Authors: Mel Starr
Tags: #Fiction, #Christian, #Historical, #Mystery & Detective
Copyright © 2011 by Mel Starr
The right of Mel Starr to be identified as author of this work has been asserted by him in accordance with the Copyright, Designs and Patents Act 1988.
All rights reserved. No part of this publication may be reproduced or transmitted in any form or by any means, electronic or mechanical, including photocopy, recording or any information storage and retrieval system, without permission in writing from the publisher.
First published in the UK in 2011 by Monarch Books
(a publishing imprint of Lion Hudson plc)
Wilkinson House, Jordan Hill Road, Oxford OX2 8DR, England
Tel: +44 (0)1865 302750 Fax: +44 (0)1865 302757
Email: [email protected]
ISBN 978 0 85721 058 6 (print)
ISBN 978 0 85721 237 5 (epub)
ISBN 978 0 85721 236 8 (Kindle)
ISBN 978 0 85721 238 2 (PDF)
UK: Marston Book Services, PO Box 269, Abingdon, Oxon, OX14 4YN
USA: Kregel Publications, PO Box 2607, Grand Rapids, Michigan 49501
Unless otherwise stated, Scripture quotations taken from the
Holy Bible, New International Version
, copyright © 1973, 1978, 1984 by the International Bible Society. Used by permission of Zondervan and Hodder & Stoughton Limited. All rights reserved. The “NIV” and “New International Version” trademarks are registered in the United States Patent and Trademark Office by International Bible Society. Use of either trademark requires the permission of International Bible Society. UK trademark number 1448790.
British Library Cataloguing Data
A catalogue record for this book is available from the British Library.
Cover image: Lion Hudson.
By the same author:
The Unquiet Bones
A Corpse at St Andrew’s Chapel
A Trail of Ink
For Tony and Lis Page
In the summer of 1990 my wife Susan and I discovered a lovely B&B in the village of Mavesyn Ridware. The proprietors, Tony and Lis Page, became friends. We visited them again in 2001, after they had moved to Bampton. I saw that the village would be an ideal setting for the tales I wished to write. Tony and Lis have been a wonderful resource for the history of Bampton. I owe them much.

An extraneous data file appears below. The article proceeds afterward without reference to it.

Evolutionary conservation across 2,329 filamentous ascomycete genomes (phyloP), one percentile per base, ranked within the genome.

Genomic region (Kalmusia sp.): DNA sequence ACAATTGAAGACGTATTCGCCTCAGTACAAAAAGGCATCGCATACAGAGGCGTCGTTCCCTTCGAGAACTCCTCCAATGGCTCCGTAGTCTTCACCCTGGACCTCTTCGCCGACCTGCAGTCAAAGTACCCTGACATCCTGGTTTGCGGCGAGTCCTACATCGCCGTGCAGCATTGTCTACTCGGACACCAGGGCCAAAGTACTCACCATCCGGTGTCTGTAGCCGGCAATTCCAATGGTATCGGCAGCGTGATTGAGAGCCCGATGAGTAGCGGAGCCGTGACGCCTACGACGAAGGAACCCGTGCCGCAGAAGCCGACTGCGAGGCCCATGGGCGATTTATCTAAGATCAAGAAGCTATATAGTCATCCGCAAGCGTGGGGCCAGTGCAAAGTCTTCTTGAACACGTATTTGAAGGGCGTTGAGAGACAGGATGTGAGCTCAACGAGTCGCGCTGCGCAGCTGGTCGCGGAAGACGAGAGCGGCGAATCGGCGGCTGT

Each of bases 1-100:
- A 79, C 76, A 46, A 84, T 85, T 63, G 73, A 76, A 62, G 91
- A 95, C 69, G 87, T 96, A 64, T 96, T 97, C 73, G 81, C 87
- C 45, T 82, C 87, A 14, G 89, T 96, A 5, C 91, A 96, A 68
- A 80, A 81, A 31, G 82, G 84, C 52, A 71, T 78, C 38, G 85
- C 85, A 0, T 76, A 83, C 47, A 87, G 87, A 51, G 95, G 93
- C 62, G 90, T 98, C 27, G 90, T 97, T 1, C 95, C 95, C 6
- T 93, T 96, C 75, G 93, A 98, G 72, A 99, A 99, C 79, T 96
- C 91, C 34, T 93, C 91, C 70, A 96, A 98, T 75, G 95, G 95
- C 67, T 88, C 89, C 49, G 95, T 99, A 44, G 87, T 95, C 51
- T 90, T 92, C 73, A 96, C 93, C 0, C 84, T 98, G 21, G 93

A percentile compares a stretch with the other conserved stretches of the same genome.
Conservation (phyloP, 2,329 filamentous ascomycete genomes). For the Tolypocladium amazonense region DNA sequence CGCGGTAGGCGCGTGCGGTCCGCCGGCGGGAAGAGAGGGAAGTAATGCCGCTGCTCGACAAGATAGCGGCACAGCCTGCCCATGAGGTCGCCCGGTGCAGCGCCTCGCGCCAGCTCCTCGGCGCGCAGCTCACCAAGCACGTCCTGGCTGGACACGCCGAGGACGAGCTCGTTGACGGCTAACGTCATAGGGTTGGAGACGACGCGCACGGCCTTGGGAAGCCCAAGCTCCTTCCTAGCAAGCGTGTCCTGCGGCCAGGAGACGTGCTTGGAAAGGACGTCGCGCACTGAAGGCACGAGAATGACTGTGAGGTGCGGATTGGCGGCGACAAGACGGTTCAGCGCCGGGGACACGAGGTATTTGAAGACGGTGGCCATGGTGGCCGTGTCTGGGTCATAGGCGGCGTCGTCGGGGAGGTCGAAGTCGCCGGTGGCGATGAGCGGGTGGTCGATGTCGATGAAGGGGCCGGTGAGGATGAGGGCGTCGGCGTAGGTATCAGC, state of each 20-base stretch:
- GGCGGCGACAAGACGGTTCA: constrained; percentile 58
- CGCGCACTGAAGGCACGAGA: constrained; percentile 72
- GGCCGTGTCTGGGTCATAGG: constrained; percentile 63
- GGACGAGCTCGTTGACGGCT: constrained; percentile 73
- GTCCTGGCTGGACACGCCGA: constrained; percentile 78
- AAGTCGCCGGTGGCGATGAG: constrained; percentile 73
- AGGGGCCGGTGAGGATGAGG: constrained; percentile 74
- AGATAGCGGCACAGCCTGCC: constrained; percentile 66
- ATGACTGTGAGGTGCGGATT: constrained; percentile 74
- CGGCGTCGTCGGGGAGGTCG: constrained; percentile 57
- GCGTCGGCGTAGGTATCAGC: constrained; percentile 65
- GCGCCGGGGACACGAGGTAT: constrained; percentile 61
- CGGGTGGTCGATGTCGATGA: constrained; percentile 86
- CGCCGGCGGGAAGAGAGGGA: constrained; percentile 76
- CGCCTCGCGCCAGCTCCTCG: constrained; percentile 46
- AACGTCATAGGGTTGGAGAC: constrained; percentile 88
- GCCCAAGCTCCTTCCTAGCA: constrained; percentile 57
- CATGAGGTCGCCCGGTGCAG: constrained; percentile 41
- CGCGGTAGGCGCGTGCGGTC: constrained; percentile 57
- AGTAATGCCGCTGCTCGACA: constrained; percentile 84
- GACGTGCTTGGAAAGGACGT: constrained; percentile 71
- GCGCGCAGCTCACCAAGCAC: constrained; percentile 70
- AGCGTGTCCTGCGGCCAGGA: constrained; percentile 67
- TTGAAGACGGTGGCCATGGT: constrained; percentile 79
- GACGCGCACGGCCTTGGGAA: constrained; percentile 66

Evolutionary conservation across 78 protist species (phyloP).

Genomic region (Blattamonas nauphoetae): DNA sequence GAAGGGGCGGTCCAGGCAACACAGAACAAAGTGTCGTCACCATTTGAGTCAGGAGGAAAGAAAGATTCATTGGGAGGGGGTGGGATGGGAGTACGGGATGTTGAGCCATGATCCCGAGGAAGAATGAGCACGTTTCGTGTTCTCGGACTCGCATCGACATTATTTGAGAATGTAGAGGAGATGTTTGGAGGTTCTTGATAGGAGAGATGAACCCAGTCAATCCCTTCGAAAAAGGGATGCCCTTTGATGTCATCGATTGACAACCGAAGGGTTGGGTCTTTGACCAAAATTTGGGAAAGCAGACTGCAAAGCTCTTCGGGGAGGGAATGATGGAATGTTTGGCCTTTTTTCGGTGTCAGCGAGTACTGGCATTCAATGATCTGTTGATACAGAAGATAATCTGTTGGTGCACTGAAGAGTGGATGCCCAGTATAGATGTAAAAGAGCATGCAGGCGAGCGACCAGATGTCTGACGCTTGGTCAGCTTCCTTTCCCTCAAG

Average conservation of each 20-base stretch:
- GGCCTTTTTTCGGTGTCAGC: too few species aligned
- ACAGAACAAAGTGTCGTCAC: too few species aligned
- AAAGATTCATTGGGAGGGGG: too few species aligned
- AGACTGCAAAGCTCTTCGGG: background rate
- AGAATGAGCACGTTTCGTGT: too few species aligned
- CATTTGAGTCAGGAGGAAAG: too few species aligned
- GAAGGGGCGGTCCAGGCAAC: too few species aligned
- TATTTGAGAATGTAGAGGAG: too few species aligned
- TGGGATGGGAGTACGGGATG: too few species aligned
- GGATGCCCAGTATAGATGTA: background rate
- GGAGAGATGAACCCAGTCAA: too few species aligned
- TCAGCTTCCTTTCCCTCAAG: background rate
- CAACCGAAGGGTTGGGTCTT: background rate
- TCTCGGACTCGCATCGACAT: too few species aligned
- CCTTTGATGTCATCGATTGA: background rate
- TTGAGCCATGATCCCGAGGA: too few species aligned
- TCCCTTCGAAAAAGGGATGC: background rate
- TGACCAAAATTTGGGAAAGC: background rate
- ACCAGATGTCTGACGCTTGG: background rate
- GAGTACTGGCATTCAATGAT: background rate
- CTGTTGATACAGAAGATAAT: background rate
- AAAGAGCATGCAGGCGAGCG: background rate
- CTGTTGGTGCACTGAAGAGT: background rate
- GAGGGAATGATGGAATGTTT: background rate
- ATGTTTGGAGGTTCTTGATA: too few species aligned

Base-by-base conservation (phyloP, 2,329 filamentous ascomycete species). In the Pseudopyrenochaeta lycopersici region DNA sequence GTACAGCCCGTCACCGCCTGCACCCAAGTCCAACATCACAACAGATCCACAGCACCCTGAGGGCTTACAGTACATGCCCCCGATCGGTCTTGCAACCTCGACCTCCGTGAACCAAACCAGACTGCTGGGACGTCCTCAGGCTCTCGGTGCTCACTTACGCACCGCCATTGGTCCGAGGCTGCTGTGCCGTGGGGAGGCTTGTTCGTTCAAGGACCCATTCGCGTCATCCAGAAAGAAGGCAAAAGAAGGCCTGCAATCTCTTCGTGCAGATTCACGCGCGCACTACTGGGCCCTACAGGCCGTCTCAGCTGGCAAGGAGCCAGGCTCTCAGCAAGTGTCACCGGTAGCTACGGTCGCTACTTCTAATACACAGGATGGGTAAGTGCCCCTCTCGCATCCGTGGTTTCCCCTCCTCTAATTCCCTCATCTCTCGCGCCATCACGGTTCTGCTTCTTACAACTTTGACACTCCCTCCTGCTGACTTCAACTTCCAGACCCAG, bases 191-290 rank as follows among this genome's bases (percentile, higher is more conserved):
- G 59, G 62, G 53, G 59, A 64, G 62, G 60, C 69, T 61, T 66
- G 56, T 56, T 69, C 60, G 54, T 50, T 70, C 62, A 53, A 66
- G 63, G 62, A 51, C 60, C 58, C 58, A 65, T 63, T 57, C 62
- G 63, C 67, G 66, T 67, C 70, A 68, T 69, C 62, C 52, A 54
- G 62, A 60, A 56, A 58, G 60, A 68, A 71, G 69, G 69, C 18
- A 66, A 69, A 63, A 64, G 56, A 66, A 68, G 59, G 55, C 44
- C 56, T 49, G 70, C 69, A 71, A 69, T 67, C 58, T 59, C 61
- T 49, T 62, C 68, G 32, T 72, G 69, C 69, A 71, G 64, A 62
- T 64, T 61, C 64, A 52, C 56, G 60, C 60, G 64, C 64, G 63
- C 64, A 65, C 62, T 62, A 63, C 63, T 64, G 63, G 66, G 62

When Dan Runyon, Professor of English at Spring Arbor University, learned that I was writing
The Unquiet Bones
, Master Hugh’s first chronicle, he invited me to speak to a fiction-writing class about the trials of a rookie writer. Dan sent some chapters to his friend, Tony Collins. Thanks, Dan.
And thanks to Tony Collins and the fine people at Monarch for their willingness to publish an untried author. Thanks also to my editor, Jan Greenough, who keeps the plot moving when I would digress.
Thanks also to Professor John Blair, of Queen’s College, who has written several papers about the history of Bampton. Master Hugh’s tales are fiction, but as far as possible the Bampton he lived in is accurate to the time and place.
Malgorzata Deron, a linguistics scholar from Poznan, Poland, has graciously volunteered to maintain my website. This is much appreciated from one who is digitally challenged. See her work at www.melstarr.net
A large hunting dog.
The monk responsible for a monastery’s charity, he tended the deserving poor of the neighborhood.
Rung three times each day, dawn, noon, and dusk. Announced the time for the Angelus devotional.
May 14 in 1366, forty days after Easter.
A lord’s chief manorial representative. He oversaw all operations, collected rents and fines, and enforced labor service. Not a popular fellow.
A manor officer in charge of fences, hedges, enclosures, and curfew. Also called a hayward.
A castrated male chicken.
Excising the clouded lens from a patient’s eye.
A confection made of dates, honey, and ginger.
A fine for having a child out of wedlock.
Coney in cevy:
A rabbit stew made with wine and a variety of spices.
To cut a tree back to a stump to stimulate the growth of new shoots.
June 4, 1366. Celebrated on the first Thursday after Trinity Sunday, to give thanks for Holy Communion.
A poor villager, usually holding five acres or less, he often had to labor for wealthy villagers to make ends meet.
Pasture or meadow.
A bowl of oil with a floating wick used for lighting.
A clay-and-plaster mix, reinforced with straw and/or horsehair.
Land directly exploited by a lord, and worked by his villeins, as opposed to land a lord might rent to tenants.